The One, the Only, Shel Silverstein

Topics: Shel Silverstein, Poetry, Playboy Pages: 5 (1546 words) Published: September 8, 2008
Greg Star
Mr. Jack Wendell
English II, A8
May 2, 2008

The One, The Only, Shel Silverstein
According to one of Shel Silverstein’s most popular poetry books, Falling Up, in the poem “Woulda-Coulda-Shoulda” Silverstein writes, “All the Woulda-Coulda-Shouldas, layin' in the sun, talkin' 'bout the things they Woulda-Coulda-Shoulda done... but all those Woulda-Coulda-Shouldas all ran away and hid from one little Did,” (Silverstein 65). Shel Silverstein was that “one little Did” and could never be a “Woulda-Coulda-Shoulda” because of all of his accomplishments. Though the average person might remember him as a poet, Silverstein also contributed through cartooning, songwriting, and screenwriting, all of which he held a passion for in his heart. His work was not only directed towards children, but also adults, impressing both by utilizing his immense creativity and word manipulation. Shel Silverstein’s distinct creativity and uniqueness is accredited to his individual writing style, his career as a poet and cartoonist, and career as a songwriter and screenwriter. But, people will remember Shel’s poetry more than anything, tickling the minds of many, derived from nobody but Shel Silverstein himself. A Unique Style

Ever since Lafcadio, the Lion Who Shot Back, Silverstein’s first children’s book, was published in 1963 (Rogak 221), Silverstein has never failed to create laughter, and capture the hearts of his readers. But before Lafcadio, Silverstein had been creating even

as a child growing up in Chicago. “When I was a kid… I would much rather have been a good baseball player or a hit with the girls. But I couldn’t play ball, I couldn’t dance… So I started to draw and write. I was lucky that I didn’t have anyone to copy, be impressed by. I had developed my own style,” (

And it is because of his style that Shel Silverstein will forever be remembered. He was the first and only. Whether through writing or illustrating, Silverstein was himself, and himself only. It is children’s poetry that Silverstein has been most well-known for, perhaps because he shared an important quality that every child holds: imagination. As a poet, Silverstein successfully used many literary techniques such as word play, spoonerisms, and even slang. His readers everywhere were hypnotized by his catchy, easy to understand, but weird way with words. Though a lot of Silverstein’s work was silly and humorous, some of his stories were sweet, loving and humble. Especially one of Silverstein’s most popular works, The Giving Tree, “a story about a tree who gives everything to the boy she loves,” is tender story with a sad ending (“Shel Silverstein: Biography and Much More” [2]) .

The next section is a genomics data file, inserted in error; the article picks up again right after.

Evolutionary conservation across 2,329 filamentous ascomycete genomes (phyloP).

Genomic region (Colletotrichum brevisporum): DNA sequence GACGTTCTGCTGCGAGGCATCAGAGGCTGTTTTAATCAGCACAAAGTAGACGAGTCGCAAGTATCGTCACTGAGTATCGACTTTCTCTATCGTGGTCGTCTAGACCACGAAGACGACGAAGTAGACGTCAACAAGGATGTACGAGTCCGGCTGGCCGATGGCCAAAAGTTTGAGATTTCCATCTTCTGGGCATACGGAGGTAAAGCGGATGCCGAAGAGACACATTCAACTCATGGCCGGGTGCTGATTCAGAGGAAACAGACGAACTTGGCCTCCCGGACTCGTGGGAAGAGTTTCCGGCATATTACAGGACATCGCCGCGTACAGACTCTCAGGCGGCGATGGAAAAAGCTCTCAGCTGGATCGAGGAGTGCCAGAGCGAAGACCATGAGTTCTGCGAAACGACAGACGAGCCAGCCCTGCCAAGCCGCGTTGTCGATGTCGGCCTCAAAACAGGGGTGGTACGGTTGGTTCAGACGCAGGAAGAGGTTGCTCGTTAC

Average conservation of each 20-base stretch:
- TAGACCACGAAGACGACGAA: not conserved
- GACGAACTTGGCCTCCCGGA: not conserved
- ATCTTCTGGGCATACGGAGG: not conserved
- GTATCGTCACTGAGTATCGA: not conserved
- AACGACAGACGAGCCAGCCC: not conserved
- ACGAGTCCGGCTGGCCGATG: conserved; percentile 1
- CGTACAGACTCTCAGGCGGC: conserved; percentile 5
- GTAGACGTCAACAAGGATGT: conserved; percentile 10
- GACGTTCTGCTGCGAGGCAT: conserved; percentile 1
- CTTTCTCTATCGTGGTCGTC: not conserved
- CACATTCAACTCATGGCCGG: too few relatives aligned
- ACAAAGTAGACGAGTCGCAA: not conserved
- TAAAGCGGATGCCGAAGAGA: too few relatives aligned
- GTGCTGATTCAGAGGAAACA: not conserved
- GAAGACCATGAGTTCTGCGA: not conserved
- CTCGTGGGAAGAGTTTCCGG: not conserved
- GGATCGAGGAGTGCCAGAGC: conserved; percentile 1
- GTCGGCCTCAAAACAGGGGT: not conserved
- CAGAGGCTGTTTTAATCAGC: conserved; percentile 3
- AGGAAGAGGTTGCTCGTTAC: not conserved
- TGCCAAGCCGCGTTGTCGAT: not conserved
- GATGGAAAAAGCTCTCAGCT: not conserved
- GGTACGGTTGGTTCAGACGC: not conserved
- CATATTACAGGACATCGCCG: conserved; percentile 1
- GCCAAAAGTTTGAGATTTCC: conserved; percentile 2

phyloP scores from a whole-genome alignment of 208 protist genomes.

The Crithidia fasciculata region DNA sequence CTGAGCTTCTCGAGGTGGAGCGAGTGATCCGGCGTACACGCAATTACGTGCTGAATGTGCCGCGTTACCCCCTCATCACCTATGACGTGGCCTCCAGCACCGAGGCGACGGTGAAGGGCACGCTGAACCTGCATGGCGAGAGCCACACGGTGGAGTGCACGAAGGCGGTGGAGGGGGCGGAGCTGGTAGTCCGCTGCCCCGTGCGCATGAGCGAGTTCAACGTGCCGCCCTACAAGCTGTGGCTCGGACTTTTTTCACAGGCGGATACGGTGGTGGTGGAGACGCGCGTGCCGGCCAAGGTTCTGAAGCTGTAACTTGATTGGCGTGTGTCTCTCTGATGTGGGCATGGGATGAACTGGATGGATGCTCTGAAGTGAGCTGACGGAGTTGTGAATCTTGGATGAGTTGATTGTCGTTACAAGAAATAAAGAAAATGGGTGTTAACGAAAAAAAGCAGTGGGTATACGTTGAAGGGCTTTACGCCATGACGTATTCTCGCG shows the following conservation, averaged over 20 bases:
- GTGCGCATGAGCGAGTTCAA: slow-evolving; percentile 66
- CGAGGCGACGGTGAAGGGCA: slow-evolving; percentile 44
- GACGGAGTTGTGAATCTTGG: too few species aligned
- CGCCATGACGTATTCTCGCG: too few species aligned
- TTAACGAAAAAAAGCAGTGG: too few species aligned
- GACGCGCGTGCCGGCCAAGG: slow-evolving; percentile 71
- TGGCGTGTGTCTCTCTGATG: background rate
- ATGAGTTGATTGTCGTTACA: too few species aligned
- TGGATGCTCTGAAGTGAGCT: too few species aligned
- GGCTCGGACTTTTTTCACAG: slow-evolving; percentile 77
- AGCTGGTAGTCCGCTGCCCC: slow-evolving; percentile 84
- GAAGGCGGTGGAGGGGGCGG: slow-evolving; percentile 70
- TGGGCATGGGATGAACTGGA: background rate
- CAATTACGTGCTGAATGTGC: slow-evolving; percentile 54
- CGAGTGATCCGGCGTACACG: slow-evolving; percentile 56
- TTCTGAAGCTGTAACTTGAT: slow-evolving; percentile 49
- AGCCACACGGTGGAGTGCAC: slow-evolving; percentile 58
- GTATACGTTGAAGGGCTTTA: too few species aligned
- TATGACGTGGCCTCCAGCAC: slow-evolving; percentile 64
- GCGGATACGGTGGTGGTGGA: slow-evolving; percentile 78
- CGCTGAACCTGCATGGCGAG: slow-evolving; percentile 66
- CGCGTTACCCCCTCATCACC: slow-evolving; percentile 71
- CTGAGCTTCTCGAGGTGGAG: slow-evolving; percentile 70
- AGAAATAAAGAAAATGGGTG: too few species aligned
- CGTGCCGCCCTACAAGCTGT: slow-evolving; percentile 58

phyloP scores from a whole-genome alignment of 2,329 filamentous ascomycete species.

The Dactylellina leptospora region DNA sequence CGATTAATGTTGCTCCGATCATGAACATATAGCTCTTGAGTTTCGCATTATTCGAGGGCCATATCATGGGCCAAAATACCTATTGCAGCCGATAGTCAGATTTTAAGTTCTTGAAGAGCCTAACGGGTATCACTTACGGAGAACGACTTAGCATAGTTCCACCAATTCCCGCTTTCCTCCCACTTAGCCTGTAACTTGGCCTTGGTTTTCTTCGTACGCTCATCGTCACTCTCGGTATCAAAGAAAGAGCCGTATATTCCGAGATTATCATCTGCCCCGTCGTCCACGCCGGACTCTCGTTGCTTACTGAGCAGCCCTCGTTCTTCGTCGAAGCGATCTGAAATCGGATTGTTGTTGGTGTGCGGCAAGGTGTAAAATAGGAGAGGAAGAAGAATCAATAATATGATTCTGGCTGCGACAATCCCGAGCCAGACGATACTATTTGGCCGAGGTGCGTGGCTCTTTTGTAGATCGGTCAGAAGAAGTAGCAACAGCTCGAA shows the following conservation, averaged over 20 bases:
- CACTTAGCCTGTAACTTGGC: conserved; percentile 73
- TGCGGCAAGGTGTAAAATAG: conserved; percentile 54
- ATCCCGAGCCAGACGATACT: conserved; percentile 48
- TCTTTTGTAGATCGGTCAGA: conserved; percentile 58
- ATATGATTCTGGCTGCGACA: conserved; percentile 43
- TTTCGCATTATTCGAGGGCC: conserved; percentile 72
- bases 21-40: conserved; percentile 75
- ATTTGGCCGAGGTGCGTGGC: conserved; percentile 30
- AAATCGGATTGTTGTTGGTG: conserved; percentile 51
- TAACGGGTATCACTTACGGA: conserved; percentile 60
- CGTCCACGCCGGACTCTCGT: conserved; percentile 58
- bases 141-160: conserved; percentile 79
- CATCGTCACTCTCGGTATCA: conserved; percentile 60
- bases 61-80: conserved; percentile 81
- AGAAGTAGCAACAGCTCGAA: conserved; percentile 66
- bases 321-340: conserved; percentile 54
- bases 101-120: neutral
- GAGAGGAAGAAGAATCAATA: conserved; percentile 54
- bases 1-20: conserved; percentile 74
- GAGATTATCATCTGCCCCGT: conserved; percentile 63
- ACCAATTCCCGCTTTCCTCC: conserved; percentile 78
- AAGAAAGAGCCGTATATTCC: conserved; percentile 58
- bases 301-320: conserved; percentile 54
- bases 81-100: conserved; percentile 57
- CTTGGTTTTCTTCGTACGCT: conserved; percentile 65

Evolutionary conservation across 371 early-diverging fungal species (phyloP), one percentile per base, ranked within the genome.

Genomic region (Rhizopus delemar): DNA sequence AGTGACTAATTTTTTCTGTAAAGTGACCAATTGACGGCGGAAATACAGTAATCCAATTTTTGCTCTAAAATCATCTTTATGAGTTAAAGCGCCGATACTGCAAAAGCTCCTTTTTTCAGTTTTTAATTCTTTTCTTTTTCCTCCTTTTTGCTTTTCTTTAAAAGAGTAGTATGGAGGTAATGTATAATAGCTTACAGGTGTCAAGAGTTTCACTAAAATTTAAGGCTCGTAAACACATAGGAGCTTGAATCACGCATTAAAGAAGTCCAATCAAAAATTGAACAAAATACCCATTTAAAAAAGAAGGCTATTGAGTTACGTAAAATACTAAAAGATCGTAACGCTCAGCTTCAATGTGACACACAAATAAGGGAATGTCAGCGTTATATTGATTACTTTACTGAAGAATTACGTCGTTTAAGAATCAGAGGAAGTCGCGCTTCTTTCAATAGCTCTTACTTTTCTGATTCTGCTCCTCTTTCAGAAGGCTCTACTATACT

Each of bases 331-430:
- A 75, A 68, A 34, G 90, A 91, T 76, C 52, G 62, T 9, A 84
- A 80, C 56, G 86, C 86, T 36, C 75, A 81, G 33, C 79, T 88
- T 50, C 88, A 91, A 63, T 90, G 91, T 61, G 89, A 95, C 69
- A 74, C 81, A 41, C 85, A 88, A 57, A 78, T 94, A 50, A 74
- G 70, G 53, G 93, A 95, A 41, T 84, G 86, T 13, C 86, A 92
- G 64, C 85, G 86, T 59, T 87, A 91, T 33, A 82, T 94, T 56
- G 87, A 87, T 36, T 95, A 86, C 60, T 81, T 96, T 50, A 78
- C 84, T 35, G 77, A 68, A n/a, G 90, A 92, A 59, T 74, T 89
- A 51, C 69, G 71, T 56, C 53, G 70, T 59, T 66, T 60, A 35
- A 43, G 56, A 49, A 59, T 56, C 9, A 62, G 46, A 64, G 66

Complementing his poetry were his illustrations, whether wacky or morbid, were a connection to his poems. His illustrations, as distinctive as his writing, presents the reader with the dimension of visual art to further emphasize, make clear, or add to the meaning of the poem.

So, through his poetry and illustrations, we see the different perspective Silverstein had on life. Through his ability to paint a picture through words and pictures, Silverstein inspired his readers to imagine and create. His work was a new and different world where one can escape to, a world designed by Silverstein, but experienced by you. A world conceived from his creations as a poet and cartoonist. Career As A Poet and Cartoonist

In the 1950s, Silverstein started out by cooking up daily cartoons for the Pacific Stars and Stripes military newspaper as a GI in Japan and Korea. As draftee on the staff, he drew “daily panels about barracks life and field soldiering.” Silverstein recalls, “"For a guy of my age and with my limited experience to suddenly have to turn out cartoons on a day-to-day deadline, the job was enormous.'' Though his experience in the military was a bit rough, once one of his cartoons almost got him court-martialed, Silverstein says...
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